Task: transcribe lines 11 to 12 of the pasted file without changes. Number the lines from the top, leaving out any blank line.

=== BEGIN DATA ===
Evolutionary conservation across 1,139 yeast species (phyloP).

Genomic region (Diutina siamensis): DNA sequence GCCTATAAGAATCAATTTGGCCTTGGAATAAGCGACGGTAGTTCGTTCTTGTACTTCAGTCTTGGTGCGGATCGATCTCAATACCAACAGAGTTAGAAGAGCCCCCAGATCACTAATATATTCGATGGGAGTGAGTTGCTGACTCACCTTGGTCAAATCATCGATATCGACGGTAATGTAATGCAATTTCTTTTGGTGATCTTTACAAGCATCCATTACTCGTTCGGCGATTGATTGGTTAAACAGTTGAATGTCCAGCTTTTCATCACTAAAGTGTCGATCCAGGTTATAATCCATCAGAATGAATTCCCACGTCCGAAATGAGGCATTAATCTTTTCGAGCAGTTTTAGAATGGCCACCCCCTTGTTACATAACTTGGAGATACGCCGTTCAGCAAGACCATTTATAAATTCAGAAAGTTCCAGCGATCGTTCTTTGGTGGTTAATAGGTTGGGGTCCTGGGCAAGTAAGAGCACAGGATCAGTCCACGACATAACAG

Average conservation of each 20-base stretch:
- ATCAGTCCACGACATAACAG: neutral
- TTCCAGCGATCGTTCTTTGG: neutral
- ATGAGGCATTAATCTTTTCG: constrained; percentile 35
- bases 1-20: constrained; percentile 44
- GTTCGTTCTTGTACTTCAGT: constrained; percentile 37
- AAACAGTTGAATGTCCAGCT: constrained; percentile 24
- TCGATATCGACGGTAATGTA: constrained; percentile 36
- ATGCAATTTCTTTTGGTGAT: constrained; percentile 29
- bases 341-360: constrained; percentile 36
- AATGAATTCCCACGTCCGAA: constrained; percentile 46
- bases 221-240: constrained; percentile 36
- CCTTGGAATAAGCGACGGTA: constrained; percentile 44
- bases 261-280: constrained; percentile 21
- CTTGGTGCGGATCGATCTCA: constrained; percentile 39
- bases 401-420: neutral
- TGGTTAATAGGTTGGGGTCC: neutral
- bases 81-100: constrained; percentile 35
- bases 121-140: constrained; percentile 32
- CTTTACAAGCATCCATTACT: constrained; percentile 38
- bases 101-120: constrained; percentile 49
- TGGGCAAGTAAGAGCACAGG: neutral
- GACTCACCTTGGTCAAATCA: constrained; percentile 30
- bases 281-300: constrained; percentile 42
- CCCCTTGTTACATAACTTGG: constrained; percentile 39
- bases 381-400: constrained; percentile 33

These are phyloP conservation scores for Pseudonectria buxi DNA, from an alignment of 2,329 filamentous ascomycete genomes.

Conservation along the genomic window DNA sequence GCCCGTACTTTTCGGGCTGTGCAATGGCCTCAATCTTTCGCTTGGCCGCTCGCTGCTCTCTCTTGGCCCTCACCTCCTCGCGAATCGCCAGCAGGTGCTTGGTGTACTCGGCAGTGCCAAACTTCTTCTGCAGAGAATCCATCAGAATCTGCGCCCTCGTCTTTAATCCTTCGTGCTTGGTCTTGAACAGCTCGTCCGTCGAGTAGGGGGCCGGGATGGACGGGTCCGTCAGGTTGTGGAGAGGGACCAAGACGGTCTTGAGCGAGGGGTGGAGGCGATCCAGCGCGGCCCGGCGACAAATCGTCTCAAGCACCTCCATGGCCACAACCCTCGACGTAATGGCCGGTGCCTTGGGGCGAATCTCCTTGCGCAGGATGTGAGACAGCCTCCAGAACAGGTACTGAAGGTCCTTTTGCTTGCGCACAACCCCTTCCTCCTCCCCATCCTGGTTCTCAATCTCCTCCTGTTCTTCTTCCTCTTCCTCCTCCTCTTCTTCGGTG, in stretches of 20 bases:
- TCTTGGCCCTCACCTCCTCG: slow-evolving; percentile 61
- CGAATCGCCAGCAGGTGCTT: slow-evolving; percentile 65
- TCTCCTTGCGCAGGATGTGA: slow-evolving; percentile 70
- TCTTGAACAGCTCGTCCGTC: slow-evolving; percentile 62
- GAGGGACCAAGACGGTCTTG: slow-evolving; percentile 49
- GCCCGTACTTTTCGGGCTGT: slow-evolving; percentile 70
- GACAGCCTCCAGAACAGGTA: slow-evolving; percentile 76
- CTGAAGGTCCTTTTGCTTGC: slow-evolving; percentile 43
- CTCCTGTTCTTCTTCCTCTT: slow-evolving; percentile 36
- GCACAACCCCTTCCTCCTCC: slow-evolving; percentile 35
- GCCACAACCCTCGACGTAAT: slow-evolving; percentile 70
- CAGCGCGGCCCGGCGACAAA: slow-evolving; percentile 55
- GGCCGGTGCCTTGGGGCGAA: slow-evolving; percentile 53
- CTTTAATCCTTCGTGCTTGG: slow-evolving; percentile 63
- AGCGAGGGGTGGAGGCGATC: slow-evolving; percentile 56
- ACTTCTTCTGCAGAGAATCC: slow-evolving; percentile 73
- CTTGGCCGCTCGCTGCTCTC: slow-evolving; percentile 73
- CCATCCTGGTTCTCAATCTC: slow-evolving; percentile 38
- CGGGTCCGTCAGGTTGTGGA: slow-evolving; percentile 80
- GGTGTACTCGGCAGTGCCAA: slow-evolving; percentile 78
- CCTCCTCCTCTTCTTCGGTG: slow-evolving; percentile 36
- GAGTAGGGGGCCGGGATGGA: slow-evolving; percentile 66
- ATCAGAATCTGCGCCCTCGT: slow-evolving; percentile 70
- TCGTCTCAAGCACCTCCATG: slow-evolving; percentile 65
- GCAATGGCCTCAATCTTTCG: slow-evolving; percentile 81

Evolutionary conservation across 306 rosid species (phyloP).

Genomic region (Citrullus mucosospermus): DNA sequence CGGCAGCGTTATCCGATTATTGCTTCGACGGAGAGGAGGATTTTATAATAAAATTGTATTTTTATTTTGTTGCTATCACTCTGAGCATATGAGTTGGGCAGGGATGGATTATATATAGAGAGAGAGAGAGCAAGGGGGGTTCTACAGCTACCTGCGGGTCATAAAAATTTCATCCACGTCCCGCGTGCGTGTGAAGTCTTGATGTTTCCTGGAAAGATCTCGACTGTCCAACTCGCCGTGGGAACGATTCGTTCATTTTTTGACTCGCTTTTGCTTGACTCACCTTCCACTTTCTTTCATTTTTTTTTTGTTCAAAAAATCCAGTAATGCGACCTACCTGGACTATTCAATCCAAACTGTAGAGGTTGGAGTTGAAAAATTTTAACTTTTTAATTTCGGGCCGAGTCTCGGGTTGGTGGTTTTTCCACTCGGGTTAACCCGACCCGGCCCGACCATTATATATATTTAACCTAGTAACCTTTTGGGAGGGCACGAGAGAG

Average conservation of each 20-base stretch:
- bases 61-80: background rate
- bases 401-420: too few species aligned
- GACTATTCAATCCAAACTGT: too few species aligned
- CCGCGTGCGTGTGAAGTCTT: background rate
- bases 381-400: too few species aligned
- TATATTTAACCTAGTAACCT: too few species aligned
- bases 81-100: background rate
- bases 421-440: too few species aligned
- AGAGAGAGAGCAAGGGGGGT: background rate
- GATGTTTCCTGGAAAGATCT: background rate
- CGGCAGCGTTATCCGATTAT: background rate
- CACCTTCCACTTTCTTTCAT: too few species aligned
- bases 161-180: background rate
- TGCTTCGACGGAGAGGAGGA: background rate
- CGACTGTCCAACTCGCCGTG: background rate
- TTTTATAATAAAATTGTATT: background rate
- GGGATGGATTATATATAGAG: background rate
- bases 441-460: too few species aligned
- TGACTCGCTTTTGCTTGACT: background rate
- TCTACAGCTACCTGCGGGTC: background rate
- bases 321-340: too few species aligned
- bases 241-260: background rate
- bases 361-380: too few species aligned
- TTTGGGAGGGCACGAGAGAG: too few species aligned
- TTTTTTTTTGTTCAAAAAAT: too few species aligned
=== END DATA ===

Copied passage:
- ATGCAATTTCTTTTGGTGAT: constrained; percentile 29
- bases 341-360: constrained; percentile 36